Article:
Sunday, 16 October 2016

Fancy Meeting You/Ladies Second (!?)

Stacy and I. She's not a stranger any longer of course.
I forgot to mention in the post "Above and Beyond" something else that happened the last time I was on Halki. There I was sitting supping my tonic in the harbour-front café and being all modern and checking my e-mails on the iPod after having seen my guests off to go exploring when this stranger approached and asked me if I was indeed John Manuel. 

Now, I know what you're thinking, "He's got delusions now. Thinks he's a mega star." Well, there's no need to worry on that score. Have to be honest though, this kind of thing does happen a little more often this past year or two than it used to. I'm only grateful that I'm not a huge household name, because for those folk who are this must happen to them far too often and it no doubt taxes their patience no end.

In my case, however, it's a total delight because I'm always thrilled when someone I've never met tells me that they read my scribblings and derive some pleasure out of them. So, as Stacy Buffham introduced herself I was once again amazed at the power of the internet. Oddly enough she told me that she usually went to another island, Tilos I think, but as I've left this a couple of weeks before mentioning it she'll forgive me if I'm wrong. She'd only come to Halki because she couldn't get in at her preferred destination, but was now so glad that she'd ended up here on Halki.

As usual the island had worked its charm and she was smitten. I've never met a Grecophile who wasn't. Anyway, she and I chatted for probably half an hour before she very graciously decided that she ought to leave me be, despite my assurance that since I wasn't going anywhere for another few hours it was quite nice to have some company. She was, however, conscious of having sprung herself on me without warning and so felt it better not to outstay her welcome. She explained that, having come to Halki she half expected that she might spot me, since as a reader of my "ramblings" she knew that I would be on the island some time during the week.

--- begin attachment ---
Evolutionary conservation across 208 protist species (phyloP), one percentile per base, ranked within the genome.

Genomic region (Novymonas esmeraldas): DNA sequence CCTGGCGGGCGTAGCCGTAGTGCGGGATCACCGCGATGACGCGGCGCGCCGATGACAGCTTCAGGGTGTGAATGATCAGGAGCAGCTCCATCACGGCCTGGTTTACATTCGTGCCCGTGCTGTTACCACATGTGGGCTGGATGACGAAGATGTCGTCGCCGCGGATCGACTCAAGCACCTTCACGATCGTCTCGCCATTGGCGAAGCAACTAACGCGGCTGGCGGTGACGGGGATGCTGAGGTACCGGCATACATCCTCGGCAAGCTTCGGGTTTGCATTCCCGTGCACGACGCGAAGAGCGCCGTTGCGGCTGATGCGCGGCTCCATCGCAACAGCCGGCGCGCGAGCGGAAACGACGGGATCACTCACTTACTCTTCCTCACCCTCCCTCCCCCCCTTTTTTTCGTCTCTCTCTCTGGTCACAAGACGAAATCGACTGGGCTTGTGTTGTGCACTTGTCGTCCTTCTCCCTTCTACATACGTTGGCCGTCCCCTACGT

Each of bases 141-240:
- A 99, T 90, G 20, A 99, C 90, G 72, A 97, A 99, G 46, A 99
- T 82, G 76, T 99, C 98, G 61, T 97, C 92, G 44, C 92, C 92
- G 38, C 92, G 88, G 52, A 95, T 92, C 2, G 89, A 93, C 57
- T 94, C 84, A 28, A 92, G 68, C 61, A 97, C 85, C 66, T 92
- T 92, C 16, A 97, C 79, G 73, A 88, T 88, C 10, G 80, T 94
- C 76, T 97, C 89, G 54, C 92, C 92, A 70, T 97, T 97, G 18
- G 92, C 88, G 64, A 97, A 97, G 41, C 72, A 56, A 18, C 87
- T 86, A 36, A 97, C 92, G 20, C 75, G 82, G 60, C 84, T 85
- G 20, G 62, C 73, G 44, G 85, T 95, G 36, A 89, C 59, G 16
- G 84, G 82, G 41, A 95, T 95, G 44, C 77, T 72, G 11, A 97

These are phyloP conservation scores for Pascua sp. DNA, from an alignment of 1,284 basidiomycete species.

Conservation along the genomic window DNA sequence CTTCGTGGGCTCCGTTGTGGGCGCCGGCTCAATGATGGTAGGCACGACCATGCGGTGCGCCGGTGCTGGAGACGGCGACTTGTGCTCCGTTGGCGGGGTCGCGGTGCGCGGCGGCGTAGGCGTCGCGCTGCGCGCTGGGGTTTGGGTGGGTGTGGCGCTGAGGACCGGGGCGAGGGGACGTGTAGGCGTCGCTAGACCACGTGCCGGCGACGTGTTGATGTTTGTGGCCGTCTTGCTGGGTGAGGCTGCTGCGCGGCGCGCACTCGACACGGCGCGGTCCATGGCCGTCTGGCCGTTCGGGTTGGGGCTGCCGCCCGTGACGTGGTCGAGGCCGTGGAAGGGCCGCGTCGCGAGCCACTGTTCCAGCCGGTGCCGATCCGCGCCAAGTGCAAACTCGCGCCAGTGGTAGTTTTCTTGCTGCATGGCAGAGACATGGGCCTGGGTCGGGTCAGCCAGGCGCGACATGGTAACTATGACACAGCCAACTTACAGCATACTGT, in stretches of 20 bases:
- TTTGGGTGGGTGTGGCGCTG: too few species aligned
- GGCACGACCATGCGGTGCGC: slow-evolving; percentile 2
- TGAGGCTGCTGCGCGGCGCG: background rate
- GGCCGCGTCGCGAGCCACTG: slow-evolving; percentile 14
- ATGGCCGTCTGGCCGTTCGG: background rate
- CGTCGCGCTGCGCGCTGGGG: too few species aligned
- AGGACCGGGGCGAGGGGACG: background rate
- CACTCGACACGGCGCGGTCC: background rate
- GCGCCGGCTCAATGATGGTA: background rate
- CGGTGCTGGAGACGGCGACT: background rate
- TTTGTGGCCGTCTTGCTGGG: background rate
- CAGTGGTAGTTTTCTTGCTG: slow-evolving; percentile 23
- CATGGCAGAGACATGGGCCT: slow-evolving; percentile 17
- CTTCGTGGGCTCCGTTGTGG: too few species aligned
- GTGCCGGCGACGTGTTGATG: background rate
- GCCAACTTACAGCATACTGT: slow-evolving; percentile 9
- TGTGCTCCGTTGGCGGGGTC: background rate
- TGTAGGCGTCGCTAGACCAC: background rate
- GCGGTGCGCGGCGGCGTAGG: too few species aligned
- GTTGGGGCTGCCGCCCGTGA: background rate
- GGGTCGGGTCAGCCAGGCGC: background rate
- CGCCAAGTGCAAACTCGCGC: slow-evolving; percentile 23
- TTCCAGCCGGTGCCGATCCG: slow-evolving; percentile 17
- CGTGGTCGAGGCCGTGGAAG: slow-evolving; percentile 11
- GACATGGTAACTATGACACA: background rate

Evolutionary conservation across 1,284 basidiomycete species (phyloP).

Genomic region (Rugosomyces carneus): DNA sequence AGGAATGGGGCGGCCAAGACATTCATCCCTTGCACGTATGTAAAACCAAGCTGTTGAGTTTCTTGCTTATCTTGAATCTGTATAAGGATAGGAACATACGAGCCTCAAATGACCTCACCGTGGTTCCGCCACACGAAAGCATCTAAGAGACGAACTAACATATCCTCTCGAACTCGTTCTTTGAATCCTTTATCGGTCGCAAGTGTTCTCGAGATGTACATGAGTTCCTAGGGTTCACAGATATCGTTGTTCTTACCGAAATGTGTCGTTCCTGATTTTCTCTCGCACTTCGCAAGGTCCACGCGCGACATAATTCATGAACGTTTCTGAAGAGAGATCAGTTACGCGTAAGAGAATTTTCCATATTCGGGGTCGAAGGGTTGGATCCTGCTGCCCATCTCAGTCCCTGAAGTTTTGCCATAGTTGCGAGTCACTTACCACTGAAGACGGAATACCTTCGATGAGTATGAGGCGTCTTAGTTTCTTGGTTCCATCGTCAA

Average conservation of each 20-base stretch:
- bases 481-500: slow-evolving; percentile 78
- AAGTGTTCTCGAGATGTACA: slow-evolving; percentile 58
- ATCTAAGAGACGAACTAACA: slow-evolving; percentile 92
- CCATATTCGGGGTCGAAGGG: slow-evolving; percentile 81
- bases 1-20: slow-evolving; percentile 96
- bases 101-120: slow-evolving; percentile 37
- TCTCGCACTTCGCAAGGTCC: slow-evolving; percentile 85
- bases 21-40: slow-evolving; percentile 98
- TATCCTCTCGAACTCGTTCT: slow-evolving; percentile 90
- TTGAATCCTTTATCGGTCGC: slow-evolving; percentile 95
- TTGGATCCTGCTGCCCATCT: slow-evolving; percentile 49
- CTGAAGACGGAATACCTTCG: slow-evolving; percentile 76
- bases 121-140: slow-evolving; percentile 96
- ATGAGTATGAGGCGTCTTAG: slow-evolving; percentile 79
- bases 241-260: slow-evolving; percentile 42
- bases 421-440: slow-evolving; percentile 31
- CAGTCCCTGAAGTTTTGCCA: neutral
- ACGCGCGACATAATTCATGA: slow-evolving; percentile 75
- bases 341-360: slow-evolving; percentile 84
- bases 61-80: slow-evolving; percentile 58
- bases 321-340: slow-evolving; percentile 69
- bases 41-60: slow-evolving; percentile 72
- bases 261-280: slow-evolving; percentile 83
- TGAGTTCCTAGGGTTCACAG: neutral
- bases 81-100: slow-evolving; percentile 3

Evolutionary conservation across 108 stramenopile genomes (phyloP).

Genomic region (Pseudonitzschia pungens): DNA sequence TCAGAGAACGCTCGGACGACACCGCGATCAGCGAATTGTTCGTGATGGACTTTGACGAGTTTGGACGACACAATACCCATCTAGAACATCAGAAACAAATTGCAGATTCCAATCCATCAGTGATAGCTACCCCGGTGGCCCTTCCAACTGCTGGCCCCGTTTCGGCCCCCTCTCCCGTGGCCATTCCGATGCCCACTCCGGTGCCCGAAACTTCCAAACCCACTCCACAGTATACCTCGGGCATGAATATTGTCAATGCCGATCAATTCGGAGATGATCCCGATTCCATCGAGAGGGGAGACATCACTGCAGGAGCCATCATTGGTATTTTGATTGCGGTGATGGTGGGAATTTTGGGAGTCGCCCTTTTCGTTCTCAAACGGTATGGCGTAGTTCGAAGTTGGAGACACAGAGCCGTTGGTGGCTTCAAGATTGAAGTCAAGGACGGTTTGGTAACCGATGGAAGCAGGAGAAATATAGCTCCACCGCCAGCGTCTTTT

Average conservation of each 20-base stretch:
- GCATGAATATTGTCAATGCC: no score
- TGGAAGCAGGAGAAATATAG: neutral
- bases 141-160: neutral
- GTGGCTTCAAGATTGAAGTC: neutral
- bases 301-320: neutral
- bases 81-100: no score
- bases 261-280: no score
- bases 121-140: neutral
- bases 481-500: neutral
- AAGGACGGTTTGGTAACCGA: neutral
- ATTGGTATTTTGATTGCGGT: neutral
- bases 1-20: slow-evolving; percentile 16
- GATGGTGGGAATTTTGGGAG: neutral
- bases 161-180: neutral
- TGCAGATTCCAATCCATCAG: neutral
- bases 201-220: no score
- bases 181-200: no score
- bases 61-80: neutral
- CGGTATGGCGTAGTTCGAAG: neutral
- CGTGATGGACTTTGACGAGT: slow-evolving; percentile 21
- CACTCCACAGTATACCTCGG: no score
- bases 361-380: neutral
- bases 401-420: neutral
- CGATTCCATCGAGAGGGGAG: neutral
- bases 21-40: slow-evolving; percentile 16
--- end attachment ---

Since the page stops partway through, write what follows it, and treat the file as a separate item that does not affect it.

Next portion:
Just on that thought of the power of the internet, there have been a couple of instances during the past year or two that have astounded me. I was gardening at home a while back when a car drew up outside the gate and a Greek man got out, came to the gate and called for my attention. He and his relatives will forgive me if I again get some details wrong, but the essence was that he lived in Asklipio, but had also lived in Australia for some years and still has relatives over there. His aunt, sister or cousin, or something like that had recently told him that he was now living within a few km of yours truly and, using his intuition from descriptions he'd read in my writings about where we live, he'd come to see if he could find me.

His aunt wanted him to tell me that she was a fan of the blog and so, once he'd established that it was in fact me, he asked if I'd sign a copy of one of the novels so that he could send it off to Australia as a gift. To say I was amazed is to grossly understate things.

I've done my last excursion for this season, sadly. Well, there is a slim possibility that I'll do Rhodes Town again on Tuesday, but it's not very likely, especially after the kind of season we've just had. I am always slightly fazed when the work stops because it's not often possible to wish my friends on the boats, on Halki or in Rhodes Town a kalo heimo'na because I never know that I'm actually there for the last time. What usually happens is the office will call me the following week and say "that's it, we're done." 

On board the Madelena, during a Bay-to-Bay excursion.

Know where this is then?